Before a practice on Tuesday, Boston Celtics forward Jeff Green was asked if he’d welcome the return of a particular former teammate who’d been traded to Washington earlier in the season.
“Oh, most definitely,” Green said. “He was an awesome teammate. He played the game hard, set the screens, and got me open. That’s all you can ask for.”
Beyond playing the game hard and setting the screens, Green’s former teammate remained silent about his sexual orientation — until Monday. That’s when Jason Collins became the first active player in one of the major male sports to acknowledge that he is gay. John Amaechi, who came out four years after his NBA career ended in 2003, was among the many delighted by the response to Collins’s announcement.“All you have to do is check the Twitter feeds, and you’ll see that the vast majority of feedback is really wonderful, effusively warm,” he said. “There are still one or two people out there who never really got past 5th grade. I think Jason is braver than I. I didn’t consider it.”
Among those whom Collins alerted before Monday’s announcement was the man who coached him when he was with the Celtics, Doc Rivers.
“He called me to tell me,” Rivers said. “You could tell he wanted to tell me, and I told him before he said it, ‘Jason, I could care less about what you’re going to tell me.’ I jokingly said, ‘I wish you’d gotten more rebounds,’ ’cause that’s all I care about, really, at the end of the day.
BL: Tell me a little bit about the circumstances of the genesis of the Collins story, which has received such extraordinary coverage since Monday.
JW: Well, the story is a contributor of ours, Franz Lidz got a call from a boyhood friend of his who’s now the agent Arn Tellem, who said, “I have a client, an NBA player, who’s thinking about coming out after the season. Might you be interested?” This was about April 1, and they gave us a date of April 24 at Los Angeles. They did not tell us who it was and honestly we didn’t really ask. Franz and I flew out there. Jason Collins was there to greet us and got to talking. That’s pretty much the genesis.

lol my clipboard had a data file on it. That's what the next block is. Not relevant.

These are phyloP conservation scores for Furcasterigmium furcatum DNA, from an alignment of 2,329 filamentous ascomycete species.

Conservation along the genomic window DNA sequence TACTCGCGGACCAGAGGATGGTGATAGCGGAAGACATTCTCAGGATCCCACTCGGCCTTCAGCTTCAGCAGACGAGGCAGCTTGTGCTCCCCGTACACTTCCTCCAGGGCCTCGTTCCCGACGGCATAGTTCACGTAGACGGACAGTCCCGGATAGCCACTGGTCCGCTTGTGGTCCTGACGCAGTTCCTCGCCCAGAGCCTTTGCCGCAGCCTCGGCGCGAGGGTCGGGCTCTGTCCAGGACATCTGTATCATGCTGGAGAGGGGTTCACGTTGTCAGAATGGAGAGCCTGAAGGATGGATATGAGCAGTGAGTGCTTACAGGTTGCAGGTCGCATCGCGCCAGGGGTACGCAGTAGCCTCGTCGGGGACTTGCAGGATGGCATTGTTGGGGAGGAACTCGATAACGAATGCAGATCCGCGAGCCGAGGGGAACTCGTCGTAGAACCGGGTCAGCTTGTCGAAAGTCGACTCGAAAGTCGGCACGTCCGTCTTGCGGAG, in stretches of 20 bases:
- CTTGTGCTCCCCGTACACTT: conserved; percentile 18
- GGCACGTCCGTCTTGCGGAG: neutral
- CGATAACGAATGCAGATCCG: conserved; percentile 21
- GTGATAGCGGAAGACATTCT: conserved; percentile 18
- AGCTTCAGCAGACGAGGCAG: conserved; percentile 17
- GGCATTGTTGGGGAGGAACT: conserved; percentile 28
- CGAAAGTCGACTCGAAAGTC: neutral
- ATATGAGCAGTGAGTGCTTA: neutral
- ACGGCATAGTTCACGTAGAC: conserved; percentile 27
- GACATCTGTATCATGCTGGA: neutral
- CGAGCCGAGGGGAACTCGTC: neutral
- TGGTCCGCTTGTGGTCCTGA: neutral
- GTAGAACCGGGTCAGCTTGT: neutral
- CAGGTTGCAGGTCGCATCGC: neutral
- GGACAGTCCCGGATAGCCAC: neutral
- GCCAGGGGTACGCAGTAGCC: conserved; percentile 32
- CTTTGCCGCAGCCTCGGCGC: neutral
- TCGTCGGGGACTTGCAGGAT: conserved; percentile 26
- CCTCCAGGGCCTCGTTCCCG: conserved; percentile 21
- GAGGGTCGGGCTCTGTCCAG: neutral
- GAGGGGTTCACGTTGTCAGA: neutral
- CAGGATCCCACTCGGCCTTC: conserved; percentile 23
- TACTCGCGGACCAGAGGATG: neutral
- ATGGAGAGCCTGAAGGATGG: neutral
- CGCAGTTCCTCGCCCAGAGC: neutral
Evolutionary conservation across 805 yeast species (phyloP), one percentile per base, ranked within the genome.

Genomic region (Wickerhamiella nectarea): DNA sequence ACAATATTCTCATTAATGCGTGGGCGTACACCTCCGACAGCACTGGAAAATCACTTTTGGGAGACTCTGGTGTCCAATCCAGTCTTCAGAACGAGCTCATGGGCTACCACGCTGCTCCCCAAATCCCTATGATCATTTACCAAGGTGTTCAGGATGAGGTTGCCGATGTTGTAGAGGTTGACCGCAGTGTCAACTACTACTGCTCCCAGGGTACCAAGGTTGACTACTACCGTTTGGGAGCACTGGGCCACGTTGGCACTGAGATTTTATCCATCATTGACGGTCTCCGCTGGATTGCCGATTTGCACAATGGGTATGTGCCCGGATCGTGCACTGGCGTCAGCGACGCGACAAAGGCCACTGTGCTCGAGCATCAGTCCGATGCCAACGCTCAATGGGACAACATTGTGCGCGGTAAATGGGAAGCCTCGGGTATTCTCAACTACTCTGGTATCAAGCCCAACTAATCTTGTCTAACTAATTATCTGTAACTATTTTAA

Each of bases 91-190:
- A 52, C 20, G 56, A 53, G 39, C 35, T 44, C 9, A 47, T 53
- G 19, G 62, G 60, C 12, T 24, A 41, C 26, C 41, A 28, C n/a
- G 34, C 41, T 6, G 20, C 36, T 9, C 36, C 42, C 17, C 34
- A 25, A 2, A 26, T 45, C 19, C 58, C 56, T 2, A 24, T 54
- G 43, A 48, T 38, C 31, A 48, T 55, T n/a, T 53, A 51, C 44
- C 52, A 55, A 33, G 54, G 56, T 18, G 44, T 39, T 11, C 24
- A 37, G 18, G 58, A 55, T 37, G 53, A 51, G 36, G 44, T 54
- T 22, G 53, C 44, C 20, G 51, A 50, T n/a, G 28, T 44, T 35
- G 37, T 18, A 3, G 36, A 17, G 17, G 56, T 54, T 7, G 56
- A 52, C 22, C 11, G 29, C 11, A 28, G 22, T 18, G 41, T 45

BL: How did Jason Collins seem during the interview? Was he relaxed? Did he seem relieved?
JW: He was relieved. I mean there was a spectrum of emotion. He knew what he wanted to say, what points he wanted to emphasize. It was humor and some very poignant emotional moments. But nerves, or apprehension, or this sort of sense of second guessing, I didn’t get that at all. It was a very relaxed, enjoyable conversation amongst three adults.
BL: Tennis great and activist Martina Navratilova, who came out in 1981, appeared on NBC’s Today Show this week, John. She said, “The media has done a 180. Fans have done a 180. And now you’re getting support when you come out, so, you know, the monkey’s off your back. It’s like nobody wants to go back in the closet once they came out.” You called Navratilova to invite her to comment on the circumstances. What stood out during your conversation with her?
JW: What stood out was she was at the prime of her career. I mean God bless Jason Collins, but we’re not talking about LeBron or Kobe here. I mean Martina was the star in tennis when she came out. She did not know what this would mean. She did not know what price this would exact on her playing career. She was 24 years old, [a] Grand Slam champion, and, to me, something that’s really been overlooked in the retelling of her story, is just the level at which she played after this unprecedented move she made.
BL: What is your sense of what the immediate and more long-term effects of Jason Collins’ announcement will be within the sports world?
JW: It’s only natural to expect there to be some backlash, but I think when we see Jason Collins in uniform next season, and I do think it’s “when” and not “if”, this will be a story for a few weeks. And regardless of how many points he scores, he will be interviewed. And 20 percent of the way through the season, we’re going to stop caring.